My Amityville Horror

Reviewed By Rob Gonsalves
Posted 03/18/13 10:08:31

"Dunno whether he's telling the truth, but he sure is pissed off."
3 stars (Average)

All most of us can know for sure about what happened at 112 Ocean Avenue in Amityville is that the Lutz family moved there in December 1975 and left 28 days later. Everything else, over the course of 37 years’ worth of books, movies, and TV re-enactments, has been essentially a matter of what you find believable, or what you prefer to believe.

Eric Walter’s low-budget documentary My Amityville Horror sits down with a member of the family, Danny Lutz, who was ten when he moved into the house along with his mother, his stepfather, and his two siblings (both of whom declined to participate in the film). Danny, now a 47-year-old UPS driver, looks older than his age, as though his ordeal in the Amityville house stole his youth and continues to steal his life.

Is he telling the truth, though? Danny Lutz seems like a very angry man, and we are left with several explanations for that. He hated his stepfather George Lutz, a former Marine who “had no parent skills whatsoever.” Danny suggests that George’s interest in the occult made the family a target for whatever was haunting the house. He claims that George had telekinetic powers. Is it possible that Danny and the other children were brainwashed by George into believing in paranormal activity? Or intimidated by George into going along with the story? I wouldn’t want to speculate, but in the film, Danny certainly seems to believe what he’s saying. The thought of not being believed triggers his temper worse than anything else — as when Eric Walter asks if he would take a polygraph test.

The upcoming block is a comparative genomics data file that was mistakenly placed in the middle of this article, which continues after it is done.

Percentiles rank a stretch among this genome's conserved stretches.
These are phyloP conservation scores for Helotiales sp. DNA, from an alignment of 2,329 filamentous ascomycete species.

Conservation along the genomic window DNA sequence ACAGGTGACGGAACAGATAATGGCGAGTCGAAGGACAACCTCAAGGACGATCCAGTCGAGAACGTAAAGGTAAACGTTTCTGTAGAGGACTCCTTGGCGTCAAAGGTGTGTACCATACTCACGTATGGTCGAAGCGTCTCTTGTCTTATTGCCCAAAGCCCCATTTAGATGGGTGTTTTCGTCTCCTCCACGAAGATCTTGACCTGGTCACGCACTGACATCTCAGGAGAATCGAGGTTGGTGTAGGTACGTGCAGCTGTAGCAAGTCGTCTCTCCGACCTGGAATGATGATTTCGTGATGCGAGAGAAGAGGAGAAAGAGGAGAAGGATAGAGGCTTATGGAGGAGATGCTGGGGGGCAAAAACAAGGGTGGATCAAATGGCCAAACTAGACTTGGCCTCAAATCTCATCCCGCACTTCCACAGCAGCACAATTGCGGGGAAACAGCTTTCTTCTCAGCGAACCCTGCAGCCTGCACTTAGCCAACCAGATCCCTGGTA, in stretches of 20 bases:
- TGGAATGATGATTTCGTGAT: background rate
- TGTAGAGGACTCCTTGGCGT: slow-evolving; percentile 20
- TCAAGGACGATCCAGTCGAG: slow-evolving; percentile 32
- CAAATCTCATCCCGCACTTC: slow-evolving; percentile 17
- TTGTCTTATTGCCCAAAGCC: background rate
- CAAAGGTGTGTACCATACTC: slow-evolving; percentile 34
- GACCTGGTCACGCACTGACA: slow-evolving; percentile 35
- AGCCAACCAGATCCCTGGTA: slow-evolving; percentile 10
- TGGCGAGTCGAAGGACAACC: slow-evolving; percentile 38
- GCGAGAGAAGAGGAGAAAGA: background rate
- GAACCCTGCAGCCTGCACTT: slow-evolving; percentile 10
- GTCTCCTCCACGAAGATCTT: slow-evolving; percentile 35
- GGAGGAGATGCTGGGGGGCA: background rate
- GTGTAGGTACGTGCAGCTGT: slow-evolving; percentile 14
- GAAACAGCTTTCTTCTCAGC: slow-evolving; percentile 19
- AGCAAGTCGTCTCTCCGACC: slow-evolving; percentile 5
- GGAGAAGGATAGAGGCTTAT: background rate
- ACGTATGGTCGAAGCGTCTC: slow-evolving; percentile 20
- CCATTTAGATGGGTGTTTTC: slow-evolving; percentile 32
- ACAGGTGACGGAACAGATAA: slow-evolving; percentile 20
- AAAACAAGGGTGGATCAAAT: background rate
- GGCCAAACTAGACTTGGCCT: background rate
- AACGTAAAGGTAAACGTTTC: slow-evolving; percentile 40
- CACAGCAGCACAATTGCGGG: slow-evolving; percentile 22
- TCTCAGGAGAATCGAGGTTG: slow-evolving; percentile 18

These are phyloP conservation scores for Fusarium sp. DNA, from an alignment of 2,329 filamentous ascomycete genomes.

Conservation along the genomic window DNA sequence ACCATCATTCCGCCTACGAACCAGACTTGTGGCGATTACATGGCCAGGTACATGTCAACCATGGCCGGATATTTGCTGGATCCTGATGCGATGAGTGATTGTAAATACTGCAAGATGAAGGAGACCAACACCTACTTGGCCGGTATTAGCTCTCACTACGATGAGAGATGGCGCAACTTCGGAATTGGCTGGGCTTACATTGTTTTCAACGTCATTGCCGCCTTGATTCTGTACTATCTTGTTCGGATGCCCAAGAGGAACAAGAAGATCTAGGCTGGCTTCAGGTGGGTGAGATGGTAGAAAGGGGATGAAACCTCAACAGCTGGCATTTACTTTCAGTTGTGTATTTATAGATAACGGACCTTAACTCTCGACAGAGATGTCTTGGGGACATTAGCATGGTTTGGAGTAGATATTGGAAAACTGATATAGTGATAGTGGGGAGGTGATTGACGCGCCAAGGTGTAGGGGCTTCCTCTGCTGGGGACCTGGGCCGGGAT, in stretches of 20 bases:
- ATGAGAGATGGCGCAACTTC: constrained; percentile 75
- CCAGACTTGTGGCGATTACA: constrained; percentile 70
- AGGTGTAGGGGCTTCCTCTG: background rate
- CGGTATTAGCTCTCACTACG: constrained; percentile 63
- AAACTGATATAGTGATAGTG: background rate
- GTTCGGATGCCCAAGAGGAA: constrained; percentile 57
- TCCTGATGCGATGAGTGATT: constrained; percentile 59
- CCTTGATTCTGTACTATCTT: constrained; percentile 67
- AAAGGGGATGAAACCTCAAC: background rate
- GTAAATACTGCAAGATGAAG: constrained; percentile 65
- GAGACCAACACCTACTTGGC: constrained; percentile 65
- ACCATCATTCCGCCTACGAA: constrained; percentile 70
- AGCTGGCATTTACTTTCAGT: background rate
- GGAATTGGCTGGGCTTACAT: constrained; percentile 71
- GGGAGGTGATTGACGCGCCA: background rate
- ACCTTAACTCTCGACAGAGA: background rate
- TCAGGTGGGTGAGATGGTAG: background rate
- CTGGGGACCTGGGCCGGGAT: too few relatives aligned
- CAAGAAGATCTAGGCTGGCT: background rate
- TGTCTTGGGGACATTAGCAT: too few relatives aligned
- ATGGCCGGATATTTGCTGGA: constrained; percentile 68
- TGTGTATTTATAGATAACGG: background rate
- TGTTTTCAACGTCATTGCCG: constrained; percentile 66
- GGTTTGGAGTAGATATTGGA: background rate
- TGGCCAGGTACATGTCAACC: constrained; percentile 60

My Amityville Horror becomes not so much an “untold story” of the Amityville case as a psychological study of a troubled man. Whatever you believe Danny went through, it’s clear he went through something, something that still eats away at him. We see him talking to a therapist, to a reporter who’d covered the original story, to a psychic investigator who had visited the house. They all seem to take him at his word. Danny seems to feel an intense need to tell his story, though he also says he doesn’t want to — doesn’t want to have to. He just wishes he had a normal childhood, a normal life. If that’s so, he hasn’t really helped his blood pressure by appearing here; those, like me, who couldn’t have picked the grown Danny Lutz out of a line-up before will now recognize him as “the Amityville guy.” (I’m also not sure why he didn’t trade his adoptive name Lutz — his loathed stepfather’s name — for his given name Quaratino, though maybe he wanted to maintain a connection to his mother.)

At certain points I stopped thinking about the Danny I was watching and reflected on another spirit-haunted Danny of the 1970s with a bad-tempered father figure — Danny Torrance, the child hero of Stephen King’s The Shining. Over the years I wondered what kind of man Danny Torrance would grow up to be, and later this year King himself will provide an answer with his sequel, Doctor Sleep. But watching My Amityville Horror, I could imagine that Danny Torrance might turn out something like Danny Lutz, carrying around ghastly memories and bottomless anger issues either learned or genetic or both. Life is messier than fiction, though, and I predict King’s Danny will be more tragically heroic than the other Danny we meet here.

The movie occasionally feels dawdling, despite its abbreviated length. Not much time is spent on Danny’s actual recollections of the horror; we more often hear him talk about how it affected him in the years since. He left home as a teenager, lived homeless in the desert for a while; married, had two kids, divorced. He lugs packages for UPS and in his spare time apparently sits in his garage a lot and plays electric guitar. Eric Walter digs where he can, but he, like almost everyone else, seems intimidated by Danny, who is a big guy who always seems a heartbeat away from punching someone. A documentarian like Nick Broomfield, who’s usually fearless about bluntly asking for the truth (he would’ve gotten Danny on a polygraph), might have provided a more in-depth Rashomon-like account — though he probably wouldn’t have gained access to Danny, whereas Walter, who started an Amityville website at age 17, most likely struck Danny as a more sympathetic ear.

That’s ultimately what we take from "My Amityville Horror" — nothing shockingly new about the case, just sympathy for a man who, even if he didn’t literally flee from demons with his family 37 years ago, certainly appears to be living with some now.

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